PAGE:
In the early 2000’s, Apple cofounder Steve Wozniak (the “Woz”) equipped himself with a tube-display digital watch. This stylish piece of tech harkens back to the cold war era—with its glowing display and retro industrial design. Dubbed the “Nixie Watch” by its creator (David Forbes), it looks more like a piece of equipment at a nuclear test site than a timepiece. Since the Woz acquired this timekeeper, it’s harbored a lot of curiosity from folks who’ve followed his career with Apple. As well—with a recent bit of blockbuster screen time in the 2015 film Steve Jobs—the Nixie Watch has been seeing a lot of creative mimicry from would-be watchmakers and entrepreneurs who have an affinity for repurposing old technology. But what is a Nixie Watch? How does it function? These are some questions worth exploring with this distinct and idiosyncratic wristwatch. So—let’s continue!
As the name would suggest, the watch itself runs on Nixie tube technology. A Nixie tube is a cold cathode tube which uses a glow discharge to display information. Unlike its warmer cousin—the vacuum tube—the cold cathode tech of Nixie tubes works like a neon lamp, generating less heat because of the gas that fills the tube and illuminates the number-shaped cathodes. However, much like their vacuum counterparts, Nixies take a decent bit of voltage to run (around 140v—20 more than a house outlet (or more)). As it were, the Woz’s Nixie thus requires a decent amount of battery juice. Without getting into the weeds too much, the watch harvests electricity from said battery; deploys that electricity through currents; then the currents are switched off-and-on at exact times via a circuit board—which governs the electrical currents. It’s quite a bit of leg work to tell the time. However, it’s not too far from most modern digital quartz-watch tech (tubes aside). Furthermore, because of the amount of voltage it takes to run the tubes, the Woz’s watch does not constantly display the time. As it was engineered, Wozniak’s Nixie Watch has to be tipped to a certain angle to trigger the display. This design feature helps conserve necessary energy for the watch’s operation.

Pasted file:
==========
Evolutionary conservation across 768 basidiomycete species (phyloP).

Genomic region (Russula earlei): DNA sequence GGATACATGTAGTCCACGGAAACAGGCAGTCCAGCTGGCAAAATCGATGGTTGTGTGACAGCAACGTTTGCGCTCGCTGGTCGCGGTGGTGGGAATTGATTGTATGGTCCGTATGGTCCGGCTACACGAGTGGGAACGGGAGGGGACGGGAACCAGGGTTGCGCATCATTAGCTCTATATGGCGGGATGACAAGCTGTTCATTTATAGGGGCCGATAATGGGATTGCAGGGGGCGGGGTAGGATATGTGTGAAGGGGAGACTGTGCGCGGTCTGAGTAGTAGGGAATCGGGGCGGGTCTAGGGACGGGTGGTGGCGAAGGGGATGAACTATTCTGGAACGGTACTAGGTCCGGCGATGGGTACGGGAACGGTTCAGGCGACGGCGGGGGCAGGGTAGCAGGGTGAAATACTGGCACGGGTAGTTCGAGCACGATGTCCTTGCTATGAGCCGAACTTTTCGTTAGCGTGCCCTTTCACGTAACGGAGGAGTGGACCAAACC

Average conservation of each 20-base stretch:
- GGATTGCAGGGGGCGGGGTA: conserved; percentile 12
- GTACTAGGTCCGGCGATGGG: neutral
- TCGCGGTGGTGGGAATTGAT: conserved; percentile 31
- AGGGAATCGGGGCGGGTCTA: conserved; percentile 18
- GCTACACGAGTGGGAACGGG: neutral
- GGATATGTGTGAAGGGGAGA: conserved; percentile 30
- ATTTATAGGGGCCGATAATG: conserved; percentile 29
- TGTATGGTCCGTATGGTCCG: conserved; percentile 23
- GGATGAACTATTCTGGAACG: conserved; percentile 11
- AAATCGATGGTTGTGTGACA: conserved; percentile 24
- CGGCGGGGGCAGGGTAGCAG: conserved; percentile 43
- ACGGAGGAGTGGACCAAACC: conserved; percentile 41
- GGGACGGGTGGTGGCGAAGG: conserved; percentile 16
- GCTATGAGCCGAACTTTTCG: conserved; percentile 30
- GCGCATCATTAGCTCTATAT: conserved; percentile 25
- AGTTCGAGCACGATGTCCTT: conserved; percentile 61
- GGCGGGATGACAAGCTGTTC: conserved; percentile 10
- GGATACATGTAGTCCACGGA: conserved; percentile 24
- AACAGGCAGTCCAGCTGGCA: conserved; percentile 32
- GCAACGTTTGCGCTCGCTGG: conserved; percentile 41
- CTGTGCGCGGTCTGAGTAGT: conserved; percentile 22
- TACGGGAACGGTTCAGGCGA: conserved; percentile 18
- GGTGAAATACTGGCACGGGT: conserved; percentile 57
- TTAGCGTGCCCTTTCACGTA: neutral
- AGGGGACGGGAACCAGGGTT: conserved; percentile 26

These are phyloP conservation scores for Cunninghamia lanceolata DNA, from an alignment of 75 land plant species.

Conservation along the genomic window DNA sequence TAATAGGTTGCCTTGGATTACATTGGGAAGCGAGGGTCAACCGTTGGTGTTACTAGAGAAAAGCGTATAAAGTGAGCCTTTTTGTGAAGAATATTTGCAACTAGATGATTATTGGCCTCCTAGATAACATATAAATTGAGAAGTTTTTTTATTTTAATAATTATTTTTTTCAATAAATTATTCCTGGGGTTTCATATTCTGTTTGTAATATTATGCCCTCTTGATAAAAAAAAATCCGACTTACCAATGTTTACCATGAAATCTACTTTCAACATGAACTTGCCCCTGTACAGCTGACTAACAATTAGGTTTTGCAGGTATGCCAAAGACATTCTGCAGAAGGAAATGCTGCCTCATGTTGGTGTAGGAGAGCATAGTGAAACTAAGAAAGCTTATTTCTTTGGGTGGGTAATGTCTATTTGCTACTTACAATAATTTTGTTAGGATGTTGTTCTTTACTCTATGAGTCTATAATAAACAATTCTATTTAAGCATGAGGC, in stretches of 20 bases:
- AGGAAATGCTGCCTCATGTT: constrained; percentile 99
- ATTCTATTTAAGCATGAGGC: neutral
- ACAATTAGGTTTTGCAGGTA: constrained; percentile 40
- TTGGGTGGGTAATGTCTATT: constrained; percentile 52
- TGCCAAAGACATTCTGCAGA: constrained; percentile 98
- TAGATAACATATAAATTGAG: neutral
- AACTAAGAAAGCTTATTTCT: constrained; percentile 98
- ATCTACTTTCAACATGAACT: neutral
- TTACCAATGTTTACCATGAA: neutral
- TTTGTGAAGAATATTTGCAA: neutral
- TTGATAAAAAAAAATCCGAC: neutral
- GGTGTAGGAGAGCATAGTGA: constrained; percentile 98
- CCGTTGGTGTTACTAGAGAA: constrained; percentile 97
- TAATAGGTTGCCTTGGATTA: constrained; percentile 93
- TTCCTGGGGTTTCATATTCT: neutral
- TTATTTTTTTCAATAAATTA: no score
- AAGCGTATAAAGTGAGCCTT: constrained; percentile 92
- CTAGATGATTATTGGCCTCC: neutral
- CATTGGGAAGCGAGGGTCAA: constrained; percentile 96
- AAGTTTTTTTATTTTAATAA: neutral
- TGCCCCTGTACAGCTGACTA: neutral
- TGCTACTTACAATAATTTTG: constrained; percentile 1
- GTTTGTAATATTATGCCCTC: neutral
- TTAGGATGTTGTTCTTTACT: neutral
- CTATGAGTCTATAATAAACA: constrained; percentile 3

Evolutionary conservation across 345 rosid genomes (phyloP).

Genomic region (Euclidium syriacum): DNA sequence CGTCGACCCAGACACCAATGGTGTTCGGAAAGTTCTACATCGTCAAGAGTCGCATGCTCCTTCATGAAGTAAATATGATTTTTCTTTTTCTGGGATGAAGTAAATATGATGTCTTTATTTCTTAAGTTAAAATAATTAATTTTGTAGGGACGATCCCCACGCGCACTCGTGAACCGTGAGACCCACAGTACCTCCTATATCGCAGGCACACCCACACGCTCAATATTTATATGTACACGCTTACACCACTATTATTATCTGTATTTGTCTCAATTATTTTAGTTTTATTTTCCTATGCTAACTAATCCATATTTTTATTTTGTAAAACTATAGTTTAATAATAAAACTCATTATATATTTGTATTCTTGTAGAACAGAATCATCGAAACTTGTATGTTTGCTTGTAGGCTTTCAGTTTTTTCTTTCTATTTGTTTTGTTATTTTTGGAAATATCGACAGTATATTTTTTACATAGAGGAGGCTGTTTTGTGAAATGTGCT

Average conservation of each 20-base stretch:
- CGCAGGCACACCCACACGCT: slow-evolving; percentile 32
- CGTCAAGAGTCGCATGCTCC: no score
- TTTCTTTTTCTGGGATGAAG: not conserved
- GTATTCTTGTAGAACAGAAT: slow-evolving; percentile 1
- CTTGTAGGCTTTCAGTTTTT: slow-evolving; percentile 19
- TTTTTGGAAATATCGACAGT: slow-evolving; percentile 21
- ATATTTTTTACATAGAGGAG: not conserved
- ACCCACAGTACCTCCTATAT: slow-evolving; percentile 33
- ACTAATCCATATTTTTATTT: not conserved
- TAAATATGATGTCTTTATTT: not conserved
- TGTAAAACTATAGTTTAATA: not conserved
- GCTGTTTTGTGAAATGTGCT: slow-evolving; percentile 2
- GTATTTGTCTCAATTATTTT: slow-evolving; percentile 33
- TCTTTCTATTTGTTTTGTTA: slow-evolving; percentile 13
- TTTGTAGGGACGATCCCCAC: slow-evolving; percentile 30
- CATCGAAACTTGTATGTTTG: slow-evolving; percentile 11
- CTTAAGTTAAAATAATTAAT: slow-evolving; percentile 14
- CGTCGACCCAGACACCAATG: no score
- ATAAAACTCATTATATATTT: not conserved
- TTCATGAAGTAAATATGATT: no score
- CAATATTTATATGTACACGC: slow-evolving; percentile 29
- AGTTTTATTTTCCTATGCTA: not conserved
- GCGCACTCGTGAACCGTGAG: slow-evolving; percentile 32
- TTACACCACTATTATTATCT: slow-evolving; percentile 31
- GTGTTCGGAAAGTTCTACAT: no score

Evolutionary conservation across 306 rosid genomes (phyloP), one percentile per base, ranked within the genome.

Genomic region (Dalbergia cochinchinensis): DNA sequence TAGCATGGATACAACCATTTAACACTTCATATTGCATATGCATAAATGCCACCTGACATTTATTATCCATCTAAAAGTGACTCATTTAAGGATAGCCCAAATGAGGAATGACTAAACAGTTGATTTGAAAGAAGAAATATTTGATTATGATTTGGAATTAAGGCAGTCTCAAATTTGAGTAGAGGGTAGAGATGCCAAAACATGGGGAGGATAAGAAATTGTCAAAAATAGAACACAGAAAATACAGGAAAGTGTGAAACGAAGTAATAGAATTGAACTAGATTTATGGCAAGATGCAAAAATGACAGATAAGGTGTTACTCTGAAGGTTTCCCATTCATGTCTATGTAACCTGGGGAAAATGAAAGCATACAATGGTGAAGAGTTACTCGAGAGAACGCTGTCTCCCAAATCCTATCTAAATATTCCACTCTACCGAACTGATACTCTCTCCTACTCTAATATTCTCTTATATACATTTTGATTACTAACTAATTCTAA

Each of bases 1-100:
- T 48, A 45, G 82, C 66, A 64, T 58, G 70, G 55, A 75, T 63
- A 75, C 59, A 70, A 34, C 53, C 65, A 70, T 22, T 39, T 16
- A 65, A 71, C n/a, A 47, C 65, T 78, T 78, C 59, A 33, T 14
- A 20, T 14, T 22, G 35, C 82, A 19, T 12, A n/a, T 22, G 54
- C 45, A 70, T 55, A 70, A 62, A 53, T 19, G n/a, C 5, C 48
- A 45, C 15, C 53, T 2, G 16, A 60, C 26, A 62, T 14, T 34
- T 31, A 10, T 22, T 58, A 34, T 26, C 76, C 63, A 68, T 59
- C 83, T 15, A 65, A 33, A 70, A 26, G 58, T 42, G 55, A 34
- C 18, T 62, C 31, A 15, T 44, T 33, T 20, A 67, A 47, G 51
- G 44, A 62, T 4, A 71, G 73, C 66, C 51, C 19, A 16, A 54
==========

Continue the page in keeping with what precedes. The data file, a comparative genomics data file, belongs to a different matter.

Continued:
On that note: In an interview with Medgadget, circa 2009, Wozniak addresses the watch-tipping aspect of his timepiece. As he’s discussing his Nixie, the Woz reveals that it’s a customizable feature on the watch. Indeed—when the bezel and crystal are removed, the wearer can interface with the watch’s display. There are buttons that let the wearer set the hours; minutes; seconds; and the angle at which the time displays on the watch. It’s a clever bit of engineering that Mr. Wozniak enthusiastically demonstrates during his brief interview. Even though the tipping aspect of the watch might come across as a bit impractical to some, it serves the overall function of the timepiece really well—and adds another level of depth to its unique character.
Although the Nixie Watch might be seen as a piece of geek-niche tech, its uniqueness has a solid level of appeal. This is especially true in the United States, where the cold-war-era space race and nuclear arms race culturally reinforced tube-driven aesthetics. Even though ten years have passed and not “everyone” is wearing one (as Seth Rogen playing the Woz suggests in the Steve Jobs film), the Nixie Watch has garnered a market for itself. Between the Woz watch creator David Forbes’ “Cathode Corner”; other specialized online stores; and numerous Etsy creators, there’s no shortage of Nixie timepieces to be had. Though the larger Nixie tube clocks appear to be more popular among Nixie enthusiasts, the smaller tubes of the Nixie watch make for a much more portable endeavor. So, if you have 2-5hundred bucks to spare—or a lighter pocket book and DIY sensibilities—you can Woz out and have yourself a 40+ year old gem of tech on your wrist. Just be careful to make it clear to the TSA that it is, in fact, not “a bomb” (Steve Jobs film).
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